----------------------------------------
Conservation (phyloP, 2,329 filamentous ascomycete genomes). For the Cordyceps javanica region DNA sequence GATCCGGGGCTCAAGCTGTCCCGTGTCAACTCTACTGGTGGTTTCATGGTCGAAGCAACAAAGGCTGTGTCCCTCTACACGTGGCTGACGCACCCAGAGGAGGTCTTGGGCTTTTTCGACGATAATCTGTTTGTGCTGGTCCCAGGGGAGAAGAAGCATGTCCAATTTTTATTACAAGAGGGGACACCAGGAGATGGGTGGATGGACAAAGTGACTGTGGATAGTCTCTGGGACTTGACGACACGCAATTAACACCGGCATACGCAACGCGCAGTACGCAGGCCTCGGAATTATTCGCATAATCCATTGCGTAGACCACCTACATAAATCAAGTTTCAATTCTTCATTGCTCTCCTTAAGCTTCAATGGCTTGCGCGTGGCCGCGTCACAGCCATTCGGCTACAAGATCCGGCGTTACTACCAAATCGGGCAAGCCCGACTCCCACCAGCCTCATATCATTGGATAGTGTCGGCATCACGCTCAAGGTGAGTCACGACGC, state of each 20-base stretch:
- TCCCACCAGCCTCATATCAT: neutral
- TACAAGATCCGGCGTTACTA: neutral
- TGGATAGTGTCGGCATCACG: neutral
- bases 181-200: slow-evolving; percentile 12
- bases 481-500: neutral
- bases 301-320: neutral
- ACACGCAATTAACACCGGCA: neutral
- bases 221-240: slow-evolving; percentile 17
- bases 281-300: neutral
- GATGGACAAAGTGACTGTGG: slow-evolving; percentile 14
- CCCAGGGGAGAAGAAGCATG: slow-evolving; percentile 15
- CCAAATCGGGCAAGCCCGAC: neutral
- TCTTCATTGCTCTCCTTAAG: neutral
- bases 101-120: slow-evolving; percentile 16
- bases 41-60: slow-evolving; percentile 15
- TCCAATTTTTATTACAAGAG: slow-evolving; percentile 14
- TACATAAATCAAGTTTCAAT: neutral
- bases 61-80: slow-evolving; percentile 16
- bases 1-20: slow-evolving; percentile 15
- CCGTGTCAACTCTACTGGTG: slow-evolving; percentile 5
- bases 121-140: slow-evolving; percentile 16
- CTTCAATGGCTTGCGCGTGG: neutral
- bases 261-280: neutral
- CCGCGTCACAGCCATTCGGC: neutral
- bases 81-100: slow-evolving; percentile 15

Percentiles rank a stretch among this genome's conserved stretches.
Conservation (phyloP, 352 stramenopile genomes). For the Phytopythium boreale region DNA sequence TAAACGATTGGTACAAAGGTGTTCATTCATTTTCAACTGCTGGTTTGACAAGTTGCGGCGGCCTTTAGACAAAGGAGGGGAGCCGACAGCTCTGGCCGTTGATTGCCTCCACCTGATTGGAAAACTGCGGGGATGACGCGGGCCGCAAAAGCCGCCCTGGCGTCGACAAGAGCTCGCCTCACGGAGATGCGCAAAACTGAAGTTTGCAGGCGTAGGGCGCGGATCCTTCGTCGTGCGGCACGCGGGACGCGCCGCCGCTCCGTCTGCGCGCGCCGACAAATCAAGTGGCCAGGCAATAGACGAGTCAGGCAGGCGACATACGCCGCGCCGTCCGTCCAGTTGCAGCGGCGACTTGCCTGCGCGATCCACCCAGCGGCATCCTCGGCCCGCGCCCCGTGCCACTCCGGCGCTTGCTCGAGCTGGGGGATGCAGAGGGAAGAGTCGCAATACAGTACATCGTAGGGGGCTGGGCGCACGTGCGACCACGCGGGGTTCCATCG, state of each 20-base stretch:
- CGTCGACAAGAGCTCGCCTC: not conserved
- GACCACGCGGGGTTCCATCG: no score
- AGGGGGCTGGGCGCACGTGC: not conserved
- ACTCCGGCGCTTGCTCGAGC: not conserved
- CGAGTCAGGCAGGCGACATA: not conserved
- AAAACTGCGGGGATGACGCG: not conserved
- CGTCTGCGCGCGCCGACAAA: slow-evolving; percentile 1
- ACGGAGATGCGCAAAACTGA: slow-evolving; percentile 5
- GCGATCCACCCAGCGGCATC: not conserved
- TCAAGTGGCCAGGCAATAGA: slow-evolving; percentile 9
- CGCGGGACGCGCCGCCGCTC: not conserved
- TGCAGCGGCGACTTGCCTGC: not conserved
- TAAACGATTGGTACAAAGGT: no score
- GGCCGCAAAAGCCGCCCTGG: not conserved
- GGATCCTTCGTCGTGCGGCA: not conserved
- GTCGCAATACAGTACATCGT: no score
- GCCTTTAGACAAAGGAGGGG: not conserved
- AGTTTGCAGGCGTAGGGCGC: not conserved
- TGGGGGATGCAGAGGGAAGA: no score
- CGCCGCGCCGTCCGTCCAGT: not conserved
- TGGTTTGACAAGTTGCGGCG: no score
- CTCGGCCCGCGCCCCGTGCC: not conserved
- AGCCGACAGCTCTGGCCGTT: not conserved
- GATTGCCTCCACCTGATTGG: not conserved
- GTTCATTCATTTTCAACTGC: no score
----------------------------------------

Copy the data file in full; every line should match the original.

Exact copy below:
Conservation (phyloP, 2,329 filamentous ascomycete genomes). For the Cordyceps javanica region DNA sequence GATCCGGGGCTCAAGCTGTCCCGTGTCAACTCTACTGGTGGTTTCATGGTCGAAGCAACAAAGGCTGTGTCCCTCTACACGTGGCTGACGCACCCAGAGGAGGTCTTGGGCTTTTTCGACGATAATCTGTTTGTGCTGGTCCCAGGGGAGAAGAAGCATGTCCAATTTTTATTACAAGAGGGGACACCAGGAGATGGGTGGATGGACAAAGTGACTGTGGATAGTCTCTGGGACTTGACGACACGCAATTAACACCGGCATACGCAACGCGCAGTACGCAGGCCTCGGAATTATTCGCATAATCCATTGCGTAGACCACCTACATAAATCAAGTTTCAATTCTTCATTGCTCTCCTTAAGCTTCAATGGCTTGCGCGTGGCCGCGTCACAGCCATTCGGCTACAAGATCCGGCGTTACTACCAAATCGGGCAAGCCCGACTCCCACCAGCCTCATATCATTGGATAGTGTCGGCATCACGCTCAAGGTGAGTCACGACGC, state of each 20-base stretch:
- TCCCACCAGCCTCATATCAT: neutral
- TACAAGATCCGGCGTTACTA: neutral
- TGGATAGTGTCGGCATCACG: neutral
- bases 181-200: slow-evolving; percentile 12
- bases 481-500: neutral
- bases 301-320: neutral
- ACACGCAATTAACACCGGCA: neutral
- bases 221-240: slow-evolving; percentile 17
- bases 281-300: neutral
- GATGGACAAAGTGACTGTGG: slow-evolving; percentile 14
- CCCAGGGGAGAAGAAGCATG: slow-evolving; percentile 15
- CCAAATCGGGCAAGCCCGAC: neutral
- TCTTCATTGCTCTCCTTAAG: neutral
- bases 101-120: slow-evolving; percentile 16
- bases 41-60: slow-evolving; percentile 15
- TCCAATTTTTATTACAAGAG: slow-evolving; percentile 14
- TACATAAATCAAGTTTCAAT: neutral
- bases 61-80: slow-evolving; percentile 16
- bases 1-20: slow-evolving; percentile 15
- CCGTGTCAACTCTACTGGTG: slow-evolving; percentile 5
- bases 121-140: slow-evolving; percentile 16
- CTTCAATGGCTTGCGCGTGG: neutral
- bases 261-280: neutral
- CCGCGTCACAGCCATTCGGC: neutral
- bases 81-100: slow-evolving; percentile 15

Percentiles rank a stretch among this genome's conserved stretches.
Conservation (phyloP, 352 stramenopile genomes). For the Phytopythium boreale region DNA sequence TAAACGATTGGTACAAAGGTGTTCATTCATTTTCAACTGCTGGTTTGACAAGTTGCGGCGGCCTTTAGACAAAGGAGGGGAGCCGACAGCTCTGGCCGTTGATTGCCTCCACCTGATTGGAAAACTGCGGGGATGACGCGGGCCGCAAAAGCCGCCCTGGCGTCGACAAGAGCTCGCCTCACGGAGATGCGCAAAACTGAAGTTTGCAGGCGTAGGGCGCGGATCCTTCGTCGTGCGGCACGCGGGACGCGCCGCCGCTCCGTCTGCGCGCGCCGACAAATCAAGTGGCCAGGCAATAGACGAGTCAGGCAGGCGACATACGCCGCGCCGTCCGTCCAGTTGCAGCGGCGACTTGCCTGCGCGATCCACCCAGCGGCATCCTCGGCCCGCGCCCCGTGCCACTCCGGCGCTTGCTCGAGCTGGGGGATGCAGAGGGAAGAGTCGCAATACAGTACATCGTAGGGGGCTGGGCGCACGTGCGACCACGCGGGGTTCCATCG, state of each 20-base stretch:
- CGTCGACAAGAGCTCGCCTC: not conserved
- GACCACGCGGGGTTCCATCG: no score
- AGGGGGCTGGGCGCACGTGC: not conserved
- ACTCCGGCGCTTGCTCGAGC: not conserved
- CGAGTCAGGCAGGCGACATA: not conserved
- AAAACTGCGGGGATGACGCG: not conserved
- CGTCTGCGCGCGCCGACAAA: slow-evolving; percentile 1
- ACGGAGATGCGCAAAACTGA: slow-evolving; percentile 5
- GCGATCCACCCAGCGGCATC: not conserved
- TCAAGTGGCCAGGCAATAGA: slow-evolving; percentile 9
- CGCGGGACGCGCCGCCGCTC: not conserved
- TGCAGCGGCGACTTGCCTGC: not conserved
- TAAACGATTGGTACAAAGGT: no score
- GGCCGCAAAAGCCGCCCTGG: not conserved
- GGATCCTTCGTCGTGCGGCA: not conserved
- GTCGCAATACAGTACATCGT: no score
- GCCTTTAGACAAAGGAGGGG: not conserved
- AGTTTGCAGGCGTAGGGCGC: not conserved
- TGGGGGATGCAGAGGGAAGA: no score
- CGCCGCGCCGTCCGTCCAGT: not conserved
- TGGTTTGACAAGTTGCGGCG: no score
- CTCGGCCCGCGCCCCGTGCC: not conserved
- AGCCGACAGCTCTGGCCGTT: not conserved
- GATTGCCTCCACCTGATTGG: not conserved
- GTTCATTCATTTTCAACTGC: no score